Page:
Support trusted organizations on the ground with experience in delivering help immediately and directly to affected communities.
Please take a look at the following organizations and consider supporting their earthquake relief efforts.
Partners in Health
St. Boniface Hospital
Community Coalition of Haiti
HERO Client Rescue
Ayiti Air Anbilans
RECOVERY (OPERATING IN AFFECTED AREA):
FOKAL (Fondasyon Konesans Ak Libète)/Ayiti Demen
Hope for Haiti
Fiends of Paradis des Indiens
SOCIAL SERVICES & LONG-TERM RECOVERY:
Ayiti Community Trust
Little Footprints Big Steps
REPUTABLE SOURCES OF INFORMATION:
Embassy of the Republic of Haiti
Consulate General of Haiti in Boston
U.S. Haitian Chamber of Commerce, Inc. / Haitian American Business Expo, Inc.
5 Things to Consider When Supporting Disaster Relief and Recovery
are already working in the area and have formed close relationships with the communities they serve and other strategic partners. Their capacity and effectiveness will be greater than an organization that hopes to fly in from a different area and oftentimes lacks a complex understanding of the cultural, political, and logistical context.2. Pay attention to accountability, transparency, and governance. As a donor, you want
to ensure that the money you’re donating to an organization is going to directly make an
impact in aiding relief efforts. Visit Charity Navigator and read up on the organization you’re thinking of donating to. On an organization’s Charity Navigator profile, you’ll be able to access the tools, ratings, and information you need to find a charity that matches your philanthropic criteria. You’ll also be able to see their impact in action through Charity Navigator’s partnership with GuideStar, Classy, Impact Matters, and Global Giving.3. Support organizations that have short, medium, and long-term plans for disaster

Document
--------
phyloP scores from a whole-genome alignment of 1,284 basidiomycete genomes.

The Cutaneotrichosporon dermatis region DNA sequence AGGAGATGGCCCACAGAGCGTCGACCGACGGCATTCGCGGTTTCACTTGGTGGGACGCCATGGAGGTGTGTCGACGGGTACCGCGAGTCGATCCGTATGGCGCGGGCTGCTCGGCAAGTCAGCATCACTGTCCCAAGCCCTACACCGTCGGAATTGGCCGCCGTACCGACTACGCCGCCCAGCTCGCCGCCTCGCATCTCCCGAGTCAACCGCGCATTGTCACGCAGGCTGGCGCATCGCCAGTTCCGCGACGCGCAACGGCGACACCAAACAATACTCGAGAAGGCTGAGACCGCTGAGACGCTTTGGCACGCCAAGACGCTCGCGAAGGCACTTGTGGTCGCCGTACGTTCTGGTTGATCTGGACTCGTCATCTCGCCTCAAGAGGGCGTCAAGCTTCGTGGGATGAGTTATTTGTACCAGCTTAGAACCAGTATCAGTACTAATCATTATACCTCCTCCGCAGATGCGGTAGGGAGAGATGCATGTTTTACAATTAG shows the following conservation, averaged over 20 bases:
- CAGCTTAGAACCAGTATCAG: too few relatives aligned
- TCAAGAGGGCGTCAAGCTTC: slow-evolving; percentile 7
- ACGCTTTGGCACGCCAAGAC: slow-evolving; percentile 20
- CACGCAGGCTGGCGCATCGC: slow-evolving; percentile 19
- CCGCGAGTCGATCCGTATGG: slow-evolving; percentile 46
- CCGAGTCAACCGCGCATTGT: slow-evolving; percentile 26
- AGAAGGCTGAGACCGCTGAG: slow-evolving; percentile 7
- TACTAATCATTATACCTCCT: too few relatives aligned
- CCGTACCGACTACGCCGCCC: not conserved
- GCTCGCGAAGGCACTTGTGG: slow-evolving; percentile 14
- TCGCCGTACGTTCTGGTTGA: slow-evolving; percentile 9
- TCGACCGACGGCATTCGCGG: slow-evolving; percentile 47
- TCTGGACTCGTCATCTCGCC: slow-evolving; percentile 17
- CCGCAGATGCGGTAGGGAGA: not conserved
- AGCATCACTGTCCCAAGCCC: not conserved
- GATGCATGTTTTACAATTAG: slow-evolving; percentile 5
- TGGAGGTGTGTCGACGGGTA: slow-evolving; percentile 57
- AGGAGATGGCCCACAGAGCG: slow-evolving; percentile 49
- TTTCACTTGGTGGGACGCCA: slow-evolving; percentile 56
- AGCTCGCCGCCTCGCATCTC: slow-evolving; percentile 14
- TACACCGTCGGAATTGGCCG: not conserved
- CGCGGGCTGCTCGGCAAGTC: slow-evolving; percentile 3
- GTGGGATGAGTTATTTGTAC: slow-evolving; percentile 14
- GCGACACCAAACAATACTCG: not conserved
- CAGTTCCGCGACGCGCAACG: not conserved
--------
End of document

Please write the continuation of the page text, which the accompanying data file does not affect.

response. Effective disaster response requires sustainability; an organization should
address the most pressing issues first, then form plans to address long-term recovery for those affected by the disaster. If an organization can’t outline their plan for aid, look elsewhere.
4. Don’t send things that aren’t needed. Supplies that may seem to be obviously needed in the wake of a disaster (clothing, water, food) may not actually be the supplies that people
need or that organizations are able to distribute. Sending donated items that are not useful, are culturally inappropriate, or undercut local markets could result in what many relief workers call “the secondary disaster.” Check with the organization to learn what is actually needed before starting a supply drive or mailing a box to an organization’s office. For example, you might discover that organizations actually need donations to cover purchasing locally-sold supplies in the disaster area as a way to help the local economy recover.
5. Follow up on how your support was used if you don’t hear back. All organizations
should already be doing this, but if you don’t receive an update after your donation, reach
out to find out how your support was used to make a difference. We believe that donors
are entitled to see the impact, and organizations should be ready to provide details about
how funds were spent and what impact was made. It’s part of the philanthropic journey,
and creates trust, transparency, and relationship of accountability.
With a little bit of research on the forefront, you can make a marked difference in the lives of
people affected by a disaster or humanitarian crisis. And it all can be started with a simple search on Charity Navigator.
List of Immediate Needs – Click here to download